Behind the buzz and beyond the hype:
Our Nanowerk-exclusive feature articles
Posted: Mar 09, 2018
Nanopatterning below 5 nm - towards the design of molecular building blocks
(Nanowerk Spotlight) Photolithography, the standard workhorse employed in today's semiconductor industry, has been the driver behind the ability to print increasingly smaller features at a lower cost. In order to facilitate the production of even smaller features, extreme-UV (EUV) lithography, utilizing radiation of wavelength 13.5 nm, is currently being pursued on a global scale, even though it is tremendously complex and expensive (read more: "The long and tortuous path of EUV lithography to full production").
Given the vast, and still rising, cost of optical lithography tools, researchers have considered alternative patterning technologies such as electron beam lithography (EBL), and nanoimprint technology (NIL) in order to enable the manufacturing of next-generation integrated circuits, flash memory, and hard disk drives.
Now that the length scales attainable by top-down lithography are approaching that of bottom-up self-assembly found in polymers and small molecules, scientists are increasingly looking at bottom-up patterning technologies based on self-assembly.
The utilization of organic building blocks as self-assembled etch masks is particularly attractive since the lithographic information is contained in the self-assembling material itself, rather than provided in an exposure step.
Schematic representation of directed self-assembly of liquid-crystalline small molecules, involving a) tailored interfacial interactions, b) topologically structured interfaces, and c) external fields. (Reprinted with permission by Wiley-VCH Verlag)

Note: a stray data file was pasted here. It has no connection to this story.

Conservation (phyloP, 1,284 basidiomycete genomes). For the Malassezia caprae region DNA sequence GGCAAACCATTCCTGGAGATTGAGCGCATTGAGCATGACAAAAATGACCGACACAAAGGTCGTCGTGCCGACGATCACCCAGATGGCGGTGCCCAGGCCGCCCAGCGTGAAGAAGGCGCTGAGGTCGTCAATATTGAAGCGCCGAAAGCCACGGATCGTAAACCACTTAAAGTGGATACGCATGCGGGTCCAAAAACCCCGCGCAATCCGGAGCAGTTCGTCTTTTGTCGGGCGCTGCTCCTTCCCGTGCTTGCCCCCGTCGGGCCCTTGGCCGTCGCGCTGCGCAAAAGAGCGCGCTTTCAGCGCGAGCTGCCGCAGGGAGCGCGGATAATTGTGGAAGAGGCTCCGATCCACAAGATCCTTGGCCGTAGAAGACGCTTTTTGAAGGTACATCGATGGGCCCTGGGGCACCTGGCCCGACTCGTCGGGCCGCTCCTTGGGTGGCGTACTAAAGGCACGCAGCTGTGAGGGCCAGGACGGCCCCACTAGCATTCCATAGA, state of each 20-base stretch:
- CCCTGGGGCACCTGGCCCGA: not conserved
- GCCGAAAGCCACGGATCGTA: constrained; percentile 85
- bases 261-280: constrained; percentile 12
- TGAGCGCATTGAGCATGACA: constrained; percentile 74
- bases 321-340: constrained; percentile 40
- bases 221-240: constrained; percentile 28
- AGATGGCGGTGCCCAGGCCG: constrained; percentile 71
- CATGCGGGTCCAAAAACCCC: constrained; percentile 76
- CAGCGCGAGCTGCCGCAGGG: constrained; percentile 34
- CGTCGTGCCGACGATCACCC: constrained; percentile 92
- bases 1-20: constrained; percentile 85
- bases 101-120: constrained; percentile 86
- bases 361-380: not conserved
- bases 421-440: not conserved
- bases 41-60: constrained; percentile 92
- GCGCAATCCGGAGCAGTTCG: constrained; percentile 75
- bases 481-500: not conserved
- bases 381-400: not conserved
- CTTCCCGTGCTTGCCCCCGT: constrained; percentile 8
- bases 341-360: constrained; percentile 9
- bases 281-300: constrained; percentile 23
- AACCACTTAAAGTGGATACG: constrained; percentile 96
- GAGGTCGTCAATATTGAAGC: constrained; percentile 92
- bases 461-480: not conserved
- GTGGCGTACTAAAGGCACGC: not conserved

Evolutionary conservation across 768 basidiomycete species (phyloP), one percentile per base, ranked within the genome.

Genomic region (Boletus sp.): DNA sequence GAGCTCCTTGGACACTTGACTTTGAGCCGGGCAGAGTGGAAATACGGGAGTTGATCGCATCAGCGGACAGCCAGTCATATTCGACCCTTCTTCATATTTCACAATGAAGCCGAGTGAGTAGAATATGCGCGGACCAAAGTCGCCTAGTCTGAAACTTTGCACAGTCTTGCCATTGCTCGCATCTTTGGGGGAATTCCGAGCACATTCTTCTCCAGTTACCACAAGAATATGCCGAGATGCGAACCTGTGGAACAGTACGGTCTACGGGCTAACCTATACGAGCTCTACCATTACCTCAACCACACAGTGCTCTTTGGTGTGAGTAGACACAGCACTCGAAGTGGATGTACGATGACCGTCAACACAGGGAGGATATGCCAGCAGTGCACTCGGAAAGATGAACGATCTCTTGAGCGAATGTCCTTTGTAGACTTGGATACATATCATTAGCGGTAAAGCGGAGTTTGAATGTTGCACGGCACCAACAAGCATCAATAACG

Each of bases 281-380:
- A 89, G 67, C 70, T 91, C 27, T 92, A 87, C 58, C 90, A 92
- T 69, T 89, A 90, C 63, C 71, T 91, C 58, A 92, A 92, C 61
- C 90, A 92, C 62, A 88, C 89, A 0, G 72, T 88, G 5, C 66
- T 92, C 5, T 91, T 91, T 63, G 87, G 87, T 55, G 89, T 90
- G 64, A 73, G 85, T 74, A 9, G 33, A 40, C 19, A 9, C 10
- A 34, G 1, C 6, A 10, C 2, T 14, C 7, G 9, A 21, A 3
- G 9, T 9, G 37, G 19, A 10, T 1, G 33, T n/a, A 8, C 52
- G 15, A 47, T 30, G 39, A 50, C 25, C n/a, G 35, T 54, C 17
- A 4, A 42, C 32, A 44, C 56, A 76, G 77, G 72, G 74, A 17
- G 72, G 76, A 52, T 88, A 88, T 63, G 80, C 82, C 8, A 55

– Directed self-assembly of organic small molecules
and these fabrication methods:
– Selective infiltration of inorganics in nanoporous materials
– Hybrid organic/inorganic building blocks.
The authors note that with respect to feature sizes, the sub-5 nm features reported in their article are far ahead of the scaling curve pursued by the semiconductor industry. "This observation implies that several critical challenges must be overcome for these materials to be integrated into existing patterning technologies. Most notably, the critical challenges are related to the development of suitable pattern transfer techniques, mechanical stability of the ultrafine features, the application of appropriate metrology tools, and the integration of the required processing operations into fabrication facilities."
They go on to discuss the challenges and bottlenecks that are facing the industry: integration; pattern transfer; defect density and alignment; and metrology.
"Recent advances in precise morphological control present unique opportunities for obtaining highly ordered, hybrid organic/inorganic sub-5 nm nanostructured morphologies," the authors conclude. "Coupled with directed self-assembly for 3D orientational control and large-area alignment, this exciting class of materials could lead to a broad range of impending nanotechnologies, most notably nanopatterning. Given the impact of these technologies, it is foreseeable that this thrilling field will continue to expand at a rapid pace."